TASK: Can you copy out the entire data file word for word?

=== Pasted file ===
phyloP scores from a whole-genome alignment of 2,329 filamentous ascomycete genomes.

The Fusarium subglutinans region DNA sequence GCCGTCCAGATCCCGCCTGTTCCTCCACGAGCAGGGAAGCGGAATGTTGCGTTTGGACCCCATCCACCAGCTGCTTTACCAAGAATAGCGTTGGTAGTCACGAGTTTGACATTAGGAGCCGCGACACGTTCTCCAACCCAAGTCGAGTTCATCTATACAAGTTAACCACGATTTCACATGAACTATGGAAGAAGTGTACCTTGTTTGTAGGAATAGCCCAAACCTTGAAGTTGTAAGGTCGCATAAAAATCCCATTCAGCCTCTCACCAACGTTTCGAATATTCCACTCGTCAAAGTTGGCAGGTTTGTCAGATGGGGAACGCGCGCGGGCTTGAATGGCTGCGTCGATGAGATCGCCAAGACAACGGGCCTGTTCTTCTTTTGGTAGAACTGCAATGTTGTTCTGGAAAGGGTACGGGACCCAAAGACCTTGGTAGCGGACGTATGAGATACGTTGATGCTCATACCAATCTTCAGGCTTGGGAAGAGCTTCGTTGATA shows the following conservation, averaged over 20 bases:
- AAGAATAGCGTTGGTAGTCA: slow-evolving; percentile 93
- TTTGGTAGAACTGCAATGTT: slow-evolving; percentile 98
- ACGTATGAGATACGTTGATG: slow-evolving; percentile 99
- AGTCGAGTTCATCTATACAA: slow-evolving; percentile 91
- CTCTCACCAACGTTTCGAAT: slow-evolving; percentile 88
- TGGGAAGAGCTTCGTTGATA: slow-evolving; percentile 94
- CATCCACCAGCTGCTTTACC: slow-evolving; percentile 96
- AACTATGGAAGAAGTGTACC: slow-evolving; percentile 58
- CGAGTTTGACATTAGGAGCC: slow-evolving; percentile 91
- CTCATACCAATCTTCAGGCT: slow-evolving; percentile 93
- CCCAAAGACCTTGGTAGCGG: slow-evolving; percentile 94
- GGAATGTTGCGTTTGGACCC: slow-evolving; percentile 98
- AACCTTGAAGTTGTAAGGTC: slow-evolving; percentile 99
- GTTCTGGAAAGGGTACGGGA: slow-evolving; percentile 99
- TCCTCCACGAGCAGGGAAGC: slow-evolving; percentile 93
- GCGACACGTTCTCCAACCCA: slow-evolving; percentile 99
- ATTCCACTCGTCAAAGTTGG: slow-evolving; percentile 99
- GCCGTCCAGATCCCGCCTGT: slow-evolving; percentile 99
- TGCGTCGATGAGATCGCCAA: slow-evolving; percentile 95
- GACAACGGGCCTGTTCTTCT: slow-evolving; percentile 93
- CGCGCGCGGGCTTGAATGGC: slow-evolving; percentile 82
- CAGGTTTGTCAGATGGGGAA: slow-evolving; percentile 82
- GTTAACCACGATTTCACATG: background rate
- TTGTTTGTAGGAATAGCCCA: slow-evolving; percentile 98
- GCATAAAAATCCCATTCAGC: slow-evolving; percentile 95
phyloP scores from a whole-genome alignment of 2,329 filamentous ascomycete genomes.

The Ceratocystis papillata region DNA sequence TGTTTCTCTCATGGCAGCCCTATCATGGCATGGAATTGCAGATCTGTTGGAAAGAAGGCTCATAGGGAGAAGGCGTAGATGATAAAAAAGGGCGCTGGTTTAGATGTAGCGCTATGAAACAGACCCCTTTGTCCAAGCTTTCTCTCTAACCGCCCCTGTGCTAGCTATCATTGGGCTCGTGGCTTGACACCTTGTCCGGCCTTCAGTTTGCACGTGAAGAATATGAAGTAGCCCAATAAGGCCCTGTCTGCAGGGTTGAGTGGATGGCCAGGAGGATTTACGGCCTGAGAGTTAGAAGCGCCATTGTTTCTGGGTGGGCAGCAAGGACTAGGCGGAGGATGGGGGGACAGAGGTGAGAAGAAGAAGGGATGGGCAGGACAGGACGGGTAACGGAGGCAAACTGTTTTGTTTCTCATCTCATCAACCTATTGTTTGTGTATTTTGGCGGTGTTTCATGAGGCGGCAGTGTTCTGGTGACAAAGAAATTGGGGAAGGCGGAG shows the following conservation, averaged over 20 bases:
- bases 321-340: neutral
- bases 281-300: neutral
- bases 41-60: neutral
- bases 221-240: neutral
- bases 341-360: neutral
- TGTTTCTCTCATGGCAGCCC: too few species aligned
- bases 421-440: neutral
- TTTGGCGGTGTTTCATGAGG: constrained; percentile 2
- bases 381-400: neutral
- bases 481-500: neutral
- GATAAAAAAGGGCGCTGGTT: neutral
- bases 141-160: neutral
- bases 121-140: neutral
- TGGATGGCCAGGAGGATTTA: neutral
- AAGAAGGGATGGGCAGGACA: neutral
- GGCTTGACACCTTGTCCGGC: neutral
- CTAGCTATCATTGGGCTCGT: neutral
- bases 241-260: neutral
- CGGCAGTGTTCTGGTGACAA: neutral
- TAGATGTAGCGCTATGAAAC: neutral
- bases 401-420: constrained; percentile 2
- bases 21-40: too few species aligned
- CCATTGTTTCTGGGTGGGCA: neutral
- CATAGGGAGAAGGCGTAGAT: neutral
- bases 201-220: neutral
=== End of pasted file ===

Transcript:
phyloP scores from a whole-genome alignment of 2,329 filamentous ascomycete genomes.

The Fusarium subglutinans region DNA sequence GCCGTCCAGATCCCGCCTGTTCCTCCACGAGCAGGGAAGCGGAATGTTGCGTTTGGACCCCATCCACCAGCTGCTTTACCAAGAATAGCGTTGGTAGTCACGAGTTTGACATTAGGAGCCGCGACACGTTCTCCAACCCAAGTCGAGTTCATCTATACAAGTTAACCACGATTTCACATGAACTATGGAAGAAGTGTACCTTGTTTGTAGGAATAGCCCAAACCTTGAAGTTGTAAGGTCGCATAAAAATCCCATTCAGCCTCTCACCAACGTTTCGAATATTCCACTCGTCAAAGTTGGCAGGTTTGTCAGATGGGGAACGCGCGCGGGCTTGAATGGCTGCGTCGATGAGATCGCCAAGACAACGGGCCTGTTCTTCTTTTGGTAGAACTGCAATGTTGTTCTGGAAAGGGTACGGGACCCAAAGACCTTGGTAGCGGACGTATGAGATACGTTGATGCTCATACCAATCTTCAGGCTTGGGAAGAGCTTCGTTGATA shows the following conservation, averaged over 20 bases:
- AAGAATAGCGTTGGTAGTCA: slow-evolving; percentile 93
- TTTGGTAGAACTGCAATGTT: slow-evolving; percentile 98
- ACGTATGAGATACGTTGATG: slow-evolving; percentile 99
- AGTCGAGTTCATCTATACAA: slow-evolving; percentile 91
- CTCTCACCAACGTTTCGAAT: slow-evolving; percentile 88
- TGGGAAGAGCTTCGTTGATA: slow-evolving; percentile 94
- CATCCACCAGCTGCTTTACC: slow-evolving; percentile 96
- AACTATGGAAGAAGTGTACC: slow-evolving; percentile 58
- CGAGTTTGACATTAGGAGCC: slow-evolving; percentile 91
- CTCATACCAATCTTCAGGCT: slow-evolving; percentile 93
- CCCAAAGACCTTGGTAGCGG: slow-evolving; percentile 94
- GGAATGTTGCGTTTGGACCC: slow-evolving; percentile 98
- AACCTTGAAGTTGTAAGGTC: slow-evolving; percentile 99
- GTTCTGGAAAGGGTACGGGA: slow-evolving; percentile 99
- TCCTCCACGAGCAGGGAAGC: slow-evolving; percentile 93
- GCGACACGTTCTCCAACCCA: slow-evolving; percentile 99
- ATTCCACTCGTCAAAGTTGG: slow-evolving; percentile 99
- GCCGTCCAGATCCCGCCTGT: slow-evolving; percentile 99
- TGCGTCGATGAGATCGCCAA: slow-evolving; percentile 95
- GACAACGGGCCTGTTCTTCT: slow-evolving; percentile 93
- CGCGCGCGGGCTTGAATGGC: slow-evolving; percentile 82
- CAGGTTTGTCAGATGGGGAA: slow-evolving; percentile 82
- GTTAACCACGATTTCACATG: background rate
- TTGTTTGTAGGAATAGCCCA: slow-evolving; percentile 98
- GCATAAAAATCCCATTCAGC: slow-evolving; percentile 95
phyloP scores from a whole-genome alignment of 2,329 filamentous ascomycete genomes.

The Ceratocystis papillata region DNA sequence TGTTTCTCTCATGGCAGCCCTATCATGGCATGGAATTGCAGATCTGTTGGAAAGAAGGCTCATAGGGAGAAGGCGTAGATGATAAAAAAGGGCGCTGGTTTAGATGTAGCGCTATGAAACAGACCCCTTTGTCCAAGCTTTCTCTCTAACCGCCCCTGTGCTAGCTATCATTGGGCTCGTGGCTTGACACCTTGTCCGGCCTTCAGTTTGCACGTGAAGAATATGAAGTAGCCCAATAAGGCCCTGTCTGCAGGGTTGAGTGGATGGCCAGGAGGATTTACGGCCTGAGAGTTAGAAGCGCCATTGTTTCTGGGTGGGCAGCAAGGACTAGGCGGAGGATGGGGGGACAGAGGTGAGAAGAAGAAGGGATGGGCAGGACAGGACGGGTAACGGAGGCAAACTGTTTTGTTTCTCATCTCATCAACCTATTGTTTGTGTATTTTGGCGGTGTTTCATGAGGCGGCAGTGTTCTGGTGACAAAGAAATTGGGGAAGGCGGAG shows the following conservation, averaged over 20 bases:
- bases 321-340: neutral
- bases 281-300: neutral
- bases 41-60: neutral
- bases 221-240: neutral
- bases 341-360: neutral
- TGTTTCTCTCATGGCAGCCC: too few species aligned
- bases 421-440: neutral
- TTTGGCGGTGTTTCATGAGG: constrained; percentile 2
- bases 381-400: neutral
- bases 481-500: neutral
- GATAAAAAAGGGCGCTGGTT: neutral
- bases 141-160: neutral
- bases 121-140: neutral
- TGGATGGCCAGGAGGATTTA: neutral
- AAGAAGGGATGGGCAGGACA: neutral
- GGCTTGACACCTTGTCCGGC: neutral
- CTAGCTATCATTGGGCTCGT: neutral
- bases 241-260: neutral
- CGGCAGTGTTCTGGTGACAA: neutral
- TAGATGTAGCGCTATGAAAC: neutral
- bases 401-420: constrained; percentile 2
- bases 21-40: too few species aligned
- CCATTGTTTCTGGGTGGGCA: neutral
- CATAGGGAGAAGGCGTAGAT: neutral
- bases 201-220: neutral